Machine learning to analyze single-case data : a proof of concept
Article [Version of Record]
Is part ofPerspectives on behavior science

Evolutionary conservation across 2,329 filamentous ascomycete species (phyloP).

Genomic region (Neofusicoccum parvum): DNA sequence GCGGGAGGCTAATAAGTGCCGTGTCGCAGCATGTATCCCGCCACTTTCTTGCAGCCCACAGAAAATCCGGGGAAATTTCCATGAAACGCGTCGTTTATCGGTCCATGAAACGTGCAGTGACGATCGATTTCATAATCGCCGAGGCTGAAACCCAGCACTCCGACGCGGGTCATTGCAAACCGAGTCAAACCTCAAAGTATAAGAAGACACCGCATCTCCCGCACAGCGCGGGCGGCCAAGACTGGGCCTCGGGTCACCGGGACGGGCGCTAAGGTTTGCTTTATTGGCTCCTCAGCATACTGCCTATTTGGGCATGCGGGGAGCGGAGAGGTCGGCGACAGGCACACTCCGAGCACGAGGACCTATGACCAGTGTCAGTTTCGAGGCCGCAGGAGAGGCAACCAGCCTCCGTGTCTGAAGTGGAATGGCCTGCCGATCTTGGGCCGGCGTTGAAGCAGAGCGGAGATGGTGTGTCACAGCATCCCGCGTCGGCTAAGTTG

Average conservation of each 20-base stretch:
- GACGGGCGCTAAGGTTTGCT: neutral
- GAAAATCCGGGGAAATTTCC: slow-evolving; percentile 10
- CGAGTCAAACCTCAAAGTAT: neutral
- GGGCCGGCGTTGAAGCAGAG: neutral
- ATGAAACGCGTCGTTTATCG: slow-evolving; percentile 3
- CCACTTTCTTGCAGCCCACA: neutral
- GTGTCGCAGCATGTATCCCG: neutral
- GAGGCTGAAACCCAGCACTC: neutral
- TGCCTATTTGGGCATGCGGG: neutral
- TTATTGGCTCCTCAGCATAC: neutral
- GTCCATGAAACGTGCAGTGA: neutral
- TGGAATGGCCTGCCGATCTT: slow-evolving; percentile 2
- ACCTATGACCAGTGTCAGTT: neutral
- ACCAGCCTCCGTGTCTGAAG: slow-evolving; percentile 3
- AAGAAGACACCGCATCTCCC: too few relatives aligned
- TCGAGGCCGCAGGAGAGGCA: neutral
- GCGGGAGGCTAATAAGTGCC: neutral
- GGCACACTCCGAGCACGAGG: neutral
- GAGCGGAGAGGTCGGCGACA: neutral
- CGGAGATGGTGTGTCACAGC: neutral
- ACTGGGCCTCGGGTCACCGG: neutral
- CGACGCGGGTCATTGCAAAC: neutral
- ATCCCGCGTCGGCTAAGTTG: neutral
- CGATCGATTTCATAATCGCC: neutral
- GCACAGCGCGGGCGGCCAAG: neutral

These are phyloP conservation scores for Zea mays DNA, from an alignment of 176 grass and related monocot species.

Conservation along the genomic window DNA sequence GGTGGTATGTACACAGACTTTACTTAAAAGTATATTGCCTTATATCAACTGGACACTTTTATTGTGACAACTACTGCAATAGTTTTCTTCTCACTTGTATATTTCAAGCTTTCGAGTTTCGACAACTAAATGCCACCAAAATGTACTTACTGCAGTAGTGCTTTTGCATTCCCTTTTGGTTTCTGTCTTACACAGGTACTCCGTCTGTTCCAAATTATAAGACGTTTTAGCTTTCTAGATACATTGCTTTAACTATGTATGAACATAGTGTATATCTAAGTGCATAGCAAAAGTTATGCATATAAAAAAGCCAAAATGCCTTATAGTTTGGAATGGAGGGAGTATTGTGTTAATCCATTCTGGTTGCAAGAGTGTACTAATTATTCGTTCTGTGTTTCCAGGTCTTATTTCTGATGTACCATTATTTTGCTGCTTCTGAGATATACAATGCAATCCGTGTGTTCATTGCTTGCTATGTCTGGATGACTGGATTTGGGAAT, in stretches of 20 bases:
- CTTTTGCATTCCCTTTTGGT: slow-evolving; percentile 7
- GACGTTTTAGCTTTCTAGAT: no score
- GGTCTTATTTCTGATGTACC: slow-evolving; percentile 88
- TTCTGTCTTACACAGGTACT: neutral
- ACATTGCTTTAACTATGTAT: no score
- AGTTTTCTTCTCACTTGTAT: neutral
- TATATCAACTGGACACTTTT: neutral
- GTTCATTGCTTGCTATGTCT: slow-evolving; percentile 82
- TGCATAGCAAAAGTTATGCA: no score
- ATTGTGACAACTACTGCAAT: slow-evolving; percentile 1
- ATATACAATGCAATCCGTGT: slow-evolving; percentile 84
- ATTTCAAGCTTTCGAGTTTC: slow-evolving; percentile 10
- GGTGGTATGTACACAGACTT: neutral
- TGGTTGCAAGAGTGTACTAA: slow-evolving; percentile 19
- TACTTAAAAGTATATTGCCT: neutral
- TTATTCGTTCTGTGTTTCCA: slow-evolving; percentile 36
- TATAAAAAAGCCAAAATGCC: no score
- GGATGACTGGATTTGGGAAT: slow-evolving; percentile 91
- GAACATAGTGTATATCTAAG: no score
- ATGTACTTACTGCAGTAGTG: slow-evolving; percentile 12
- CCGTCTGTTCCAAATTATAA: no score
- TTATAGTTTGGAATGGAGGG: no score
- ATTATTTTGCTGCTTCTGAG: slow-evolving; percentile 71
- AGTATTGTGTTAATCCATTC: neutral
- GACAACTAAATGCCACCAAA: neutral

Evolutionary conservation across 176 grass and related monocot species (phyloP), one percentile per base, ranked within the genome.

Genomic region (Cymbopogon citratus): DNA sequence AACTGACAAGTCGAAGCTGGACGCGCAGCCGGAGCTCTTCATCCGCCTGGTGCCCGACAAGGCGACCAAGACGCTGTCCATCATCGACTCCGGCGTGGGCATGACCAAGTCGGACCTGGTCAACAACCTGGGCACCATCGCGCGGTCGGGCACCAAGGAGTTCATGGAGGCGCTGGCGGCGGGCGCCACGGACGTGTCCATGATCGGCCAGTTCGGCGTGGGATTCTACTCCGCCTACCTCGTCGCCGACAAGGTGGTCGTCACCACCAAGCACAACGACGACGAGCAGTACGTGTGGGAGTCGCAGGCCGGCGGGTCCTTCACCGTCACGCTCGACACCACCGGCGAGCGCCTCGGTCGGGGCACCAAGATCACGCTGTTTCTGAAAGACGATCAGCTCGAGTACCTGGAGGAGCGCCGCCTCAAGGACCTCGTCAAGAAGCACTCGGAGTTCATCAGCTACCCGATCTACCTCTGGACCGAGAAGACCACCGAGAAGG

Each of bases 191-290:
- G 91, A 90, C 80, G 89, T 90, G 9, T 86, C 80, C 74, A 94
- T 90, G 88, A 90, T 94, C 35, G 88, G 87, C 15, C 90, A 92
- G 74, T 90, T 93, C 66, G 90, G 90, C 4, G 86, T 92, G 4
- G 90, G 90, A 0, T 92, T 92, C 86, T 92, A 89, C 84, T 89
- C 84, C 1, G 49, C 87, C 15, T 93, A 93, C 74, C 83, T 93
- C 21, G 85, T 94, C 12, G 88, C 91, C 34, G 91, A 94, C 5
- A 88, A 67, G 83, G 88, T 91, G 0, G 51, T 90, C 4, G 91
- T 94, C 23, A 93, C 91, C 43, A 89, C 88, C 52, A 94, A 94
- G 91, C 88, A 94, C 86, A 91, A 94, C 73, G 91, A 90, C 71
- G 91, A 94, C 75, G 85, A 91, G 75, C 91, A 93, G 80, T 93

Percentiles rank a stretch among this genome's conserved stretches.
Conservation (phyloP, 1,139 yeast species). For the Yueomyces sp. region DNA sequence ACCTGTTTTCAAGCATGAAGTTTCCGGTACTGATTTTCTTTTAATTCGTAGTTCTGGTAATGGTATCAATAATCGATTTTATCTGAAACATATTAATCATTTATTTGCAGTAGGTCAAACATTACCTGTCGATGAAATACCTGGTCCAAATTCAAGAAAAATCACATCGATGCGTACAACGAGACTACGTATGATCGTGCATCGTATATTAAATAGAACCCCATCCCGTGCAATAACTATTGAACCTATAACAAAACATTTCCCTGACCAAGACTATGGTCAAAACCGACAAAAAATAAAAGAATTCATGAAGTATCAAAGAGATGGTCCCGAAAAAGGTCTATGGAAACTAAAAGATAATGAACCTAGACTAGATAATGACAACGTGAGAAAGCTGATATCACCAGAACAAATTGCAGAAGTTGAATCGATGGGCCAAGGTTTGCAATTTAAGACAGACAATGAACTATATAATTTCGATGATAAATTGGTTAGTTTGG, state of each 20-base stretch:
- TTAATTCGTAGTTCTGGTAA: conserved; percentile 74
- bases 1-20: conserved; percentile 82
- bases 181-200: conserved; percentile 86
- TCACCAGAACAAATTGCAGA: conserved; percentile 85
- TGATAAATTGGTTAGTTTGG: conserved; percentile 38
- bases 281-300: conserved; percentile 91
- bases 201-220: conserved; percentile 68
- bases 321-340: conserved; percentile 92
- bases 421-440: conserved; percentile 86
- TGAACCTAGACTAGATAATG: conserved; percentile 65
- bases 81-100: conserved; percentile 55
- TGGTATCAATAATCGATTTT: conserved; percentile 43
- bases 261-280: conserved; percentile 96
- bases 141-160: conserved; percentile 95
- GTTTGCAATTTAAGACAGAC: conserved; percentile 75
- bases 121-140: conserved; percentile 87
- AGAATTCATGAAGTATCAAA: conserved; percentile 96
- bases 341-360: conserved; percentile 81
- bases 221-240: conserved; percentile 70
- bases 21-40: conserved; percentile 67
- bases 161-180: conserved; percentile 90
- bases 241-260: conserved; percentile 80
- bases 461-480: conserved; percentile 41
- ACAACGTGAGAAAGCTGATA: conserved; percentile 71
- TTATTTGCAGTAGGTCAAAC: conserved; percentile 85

Visual analysis is the most commonly used method for interpreting data from singlecase designs, but levels of interrater agreement remain a concern. Although structured aids to visual analysis such as the dual-criteria (DC) method may increase interrater agreement, the accuracy of the analyses may still benefit from improvements. Thus, the purpose of our study was to (a) examine correspondence between visual analysis and models derived from different machine learning algorithms, and (b) compare the accuracy, Type I error rate and power of each of our models with those produced by the DC method. We trained our models on a previously published dataset and then conducted analyses on both nonsimulated and simulated graphs. All our models derived from machine learning algorithms matched the interpretation of the visual analysts more frequently than the DC method. Furthermore, the machine learning algorithms outperformed the DC method on accuracy, Type I error rate, and power. Our results support the somewhat unorthodox proposition that behavior analysts may use machine learning algorithms to supplement their visual analysis of single-case data, but more research is needed to examine the potential benefits and drawbacks of such an approach.